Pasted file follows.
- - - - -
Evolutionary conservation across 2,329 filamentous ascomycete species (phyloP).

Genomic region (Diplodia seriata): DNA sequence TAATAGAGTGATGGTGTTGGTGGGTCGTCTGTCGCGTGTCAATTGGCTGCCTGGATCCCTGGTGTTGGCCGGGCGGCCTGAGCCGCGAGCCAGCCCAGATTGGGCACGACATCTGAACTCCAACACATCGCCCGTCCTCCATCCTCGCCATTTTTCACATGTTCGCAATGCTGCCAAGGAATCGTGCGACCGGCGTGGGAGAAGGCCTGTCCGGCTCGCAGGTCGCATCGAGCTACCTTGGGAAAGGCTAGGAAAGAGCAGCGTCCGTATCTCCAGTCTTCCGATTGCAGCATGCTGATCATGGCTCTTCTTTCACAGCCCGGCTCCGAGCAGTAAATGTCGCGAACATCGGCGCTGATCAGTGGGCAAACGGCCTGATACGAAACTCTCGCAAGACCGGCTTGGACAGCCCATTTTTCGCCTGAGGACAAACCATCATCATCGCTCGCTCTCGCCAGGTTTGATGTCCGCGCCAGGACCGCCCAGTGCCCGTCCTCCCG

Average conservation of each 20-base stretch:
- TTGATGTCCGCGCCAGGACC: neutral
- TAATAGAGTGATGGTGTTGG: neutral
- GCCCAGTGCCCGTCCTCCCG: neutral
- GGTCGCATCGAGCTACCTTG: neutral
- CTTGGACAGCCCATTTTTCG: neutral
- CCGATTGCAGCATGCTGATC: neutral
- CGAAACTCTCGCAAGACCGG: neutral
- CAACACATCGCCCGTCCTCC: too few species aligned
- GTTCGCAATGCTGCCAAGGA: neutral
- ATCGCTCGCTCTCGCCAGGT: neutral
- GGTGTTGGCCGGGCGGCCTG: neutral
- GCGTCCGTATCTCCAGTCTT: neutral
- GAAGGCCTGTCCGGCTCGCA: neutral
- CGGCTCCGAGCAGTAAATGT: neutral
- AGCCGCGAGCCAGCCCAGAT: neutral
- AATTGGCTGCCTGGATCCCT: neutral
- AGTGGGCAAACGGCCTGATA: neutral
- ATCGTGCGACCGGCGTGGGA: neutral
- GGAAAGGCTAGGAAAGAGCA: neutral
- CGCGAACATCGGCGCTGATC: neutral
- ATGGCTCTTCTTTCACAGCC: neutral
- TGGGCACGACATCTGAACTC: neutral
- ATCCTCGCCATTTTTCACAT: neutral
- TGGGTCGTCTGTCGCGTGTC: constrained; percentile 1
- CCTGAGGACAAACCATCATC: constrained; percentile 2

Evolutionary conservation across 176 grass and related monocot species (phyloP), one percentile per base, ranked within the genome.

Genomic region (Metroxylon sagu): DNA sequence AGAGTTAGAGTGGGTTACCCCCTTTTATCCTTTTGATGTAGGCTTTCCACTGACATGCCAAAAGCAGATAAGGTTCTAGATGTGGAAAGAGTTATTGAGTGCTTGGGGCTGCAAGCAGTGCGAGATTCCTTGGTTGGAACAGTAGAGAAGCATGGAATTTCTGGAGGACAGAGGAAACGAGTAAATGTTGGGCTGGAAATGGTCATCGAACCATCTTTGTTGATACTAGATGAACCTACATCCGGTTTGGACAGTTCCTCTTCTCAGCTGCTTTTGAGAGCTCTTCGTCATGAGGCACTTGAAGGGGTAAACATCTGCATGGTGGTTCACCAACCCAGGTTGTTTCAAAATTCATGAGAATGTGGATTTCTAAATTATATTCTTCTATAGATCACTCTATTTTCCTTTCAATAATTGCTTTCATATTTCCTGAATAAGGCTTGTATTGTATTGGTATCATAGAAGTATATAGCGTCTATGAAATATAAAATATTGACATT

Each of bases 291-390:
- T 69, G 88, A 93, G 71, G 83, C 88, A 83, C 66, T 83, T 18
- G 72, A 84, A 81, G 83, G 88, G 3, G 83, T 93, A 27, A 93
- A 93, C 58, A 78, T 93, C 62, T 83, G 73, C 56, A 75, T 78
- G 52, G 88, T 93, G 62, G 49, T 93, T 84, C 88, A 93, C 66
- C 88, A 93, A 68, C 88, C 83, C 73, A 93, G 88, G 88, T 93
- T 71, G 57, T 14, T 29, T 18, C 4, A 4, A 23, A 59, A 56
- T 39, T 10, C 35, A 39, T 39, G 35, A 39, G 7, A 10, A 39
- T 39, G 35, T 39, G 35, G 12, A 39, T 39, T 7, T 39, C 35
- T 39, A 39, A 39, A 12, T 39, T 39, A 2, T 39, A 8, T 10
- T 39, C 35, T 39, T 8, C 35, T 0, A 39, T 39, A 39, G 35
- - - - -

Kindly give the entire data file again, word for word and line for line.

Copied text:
Evolutionary conservation across 2,329 filamentous ascomycete species (phyloP).

Genomic region (Diplodia seriata): DNA sequence TAATAGAGTGATGGTGTTGGTGGGTCGTCTGTCGCGTGTCAATTGGCTGCCTGGATCCCTGGTGTTGGCCGGGCGGCCTGAGCCGCGAGCCAGCCCAGATTGGGCACGACATCTGAACTCCAACACATCGCCCGTCCTCCATCCTCGCCATTTTTCACATGTTCGCAATGCTGCCAAGGAATCGTGCGACCGGCGTGGGAGAAGGCCTGTCCGGCTCGCAGGTCGCATCGAGCTACCTTGGGAAAGGCTAGGAAAGAGCAGCGTCCGTATCTCCAGTCTTCCGATTGCAGCATGCTGATCATGGCTCTTCTTTCACAGCCCGGCTCCGAGCAGTAAATGTCGCGAACATCGGCGCTGATCAGTGGGCAAACGGCCTGATACGAAACTCTCGCAAGACCGGCTTGGACAGCCCATTTTTCGCCTGAGGACAAACCATCATCATCGCTCGCTCTCGCCAGGTTTGATGTCCGCGCCAGGACCGCCCAGTGCCCGTCCTCCCG

Average conservation of each 20-base stretch:
- TTGATGTCCGCGCCAGGACC: neutral
- TAATAGAGTGATGGTGTTGG: neutral
- GCCCAGTGCCCGTCCTCCCG: neutral
- GGTCGCATCGAGCTACCTTG: neutral
- CTTGGACAGCCCATTTTTCG: neutral
- CCGATTGCAGCATGCTGATC: neutral
- CGAAACTCTCGCAAGACCGG: neutral
- CAACACATCGCCCGTCCTCC: too few species aligned
- GTTCGCAATGCTGCCAAGGA: neutral
- ATCGCTCGCTCTCGCCAGGT: neutral
- GGTGTTGGCCGGGCGGCCTG: neutral
- GCGTCCGTATCTCCAGTCTT: neutral
- GAAGGCCTGTCCGGCTCGCA: neutral
- CGGCTCCGAGCAGTAAATGT: neutral
- AGCCGCGAGCCAGCCCAGAT: neutral
- AATTGGCTGCCTGGATCCCT: neutral
- AGTGGGCAAACGGCCTGATA: neutral
- ATCGTGCGACCGGCGTGGGA: neutral
- GGAAAGGCTAGGAAAGAGCA: neutral
- CGCGAACATCGGCGCTGATC: neutral
- ATGGCTCTTCTTTCACAGCC: neutral
- TGGGCACGACATCTGAACTC: neutral
- ATCCTCGCCATTTTTCACAT: neutral
- TGGGTCGTCTGTCGCGTGTC: constrained; percentile 1
- CCTGAGGACAAACCATCATC: constrained; percentile 2

Evolutionary conservation across 176 grass and related monocot species (phyloP), one percentile per base, ranked within the genome.

Genomic region (Metroxylon sagu): DNA sequence AGAGTTAGAGTGGGTTACCCCCTTTTATCCTTTTGATGTAGGCTTTCCACTGACATGCCAAAAGCAGATAAGGTTCTAGATGTGGAAAGAGTTATTGAGTGCTTGGGGCTGCAAGCAGTGCGAGATTCCTTGGTTGGAACAGTAGAGAAGCATGGAATTTCTGGAGGACAGAGGAAACGAGTAAATGTTGGGCTGGAAATGGTCATCGAACCATCTTTGTTGATACTAGATGAACCTACATCCGGTTTGGACAGTTCCTCTTCTCAGCTGCTTTTGAGAGCTCTTCGTCATGAGGCACTTGAAGGGGTAAACATCTGCATGGTGGTTCACCAACCCAGGTTGTTTCAAAATTCATGAGAATGTGGATTTCTAAATTATATTCTTCTATAGATCACTCTATTTTCCTTTCAATAATTGCTTTCATATTTCCTGAATAAGGCTTGTATTGTATTGGTATCATAGAAGTATATAGCGTCTATGAAATATAAAATATTGACATT

Each of bases 291-390:
- T 69, G 88, A 93, G 71, G 83, C 88, A 83, C 66, T 83, T 18
- G 72, A 84, A 81, G 83, G 88, G 3, G 83, T 93, A 27, A 93
- A 93, C 58, A 78, T 93, C 62, T 83, G 73, C 56, A 75, T 78
- G 52, G 88, T 93, G 62, G 49, T 93, T 84, C 88, A 93, C 66
- C 88, A 93, A 68, C 88, C 83, C 73, A 93, G 88, G 88, T 93
- T 71, G 57, T 14, T 29, T 18, C 4, A 4, A 23, A 59, A 56
- T 39, T 10, C 35, A 39, T 39, G 35, A 39, G 7, A 10, A 39
- T 39, G 35, T 39, G 35, G 12, A 39, T 39, T 7, T 39, C 35
- T 39, A 39, A 39, A 12, T 39, T 39, A 2, T 39, A 8, T 10
- T 39, C 35, T 39, T 8, C 35, T 0, A 39, T 39, A 39, G 35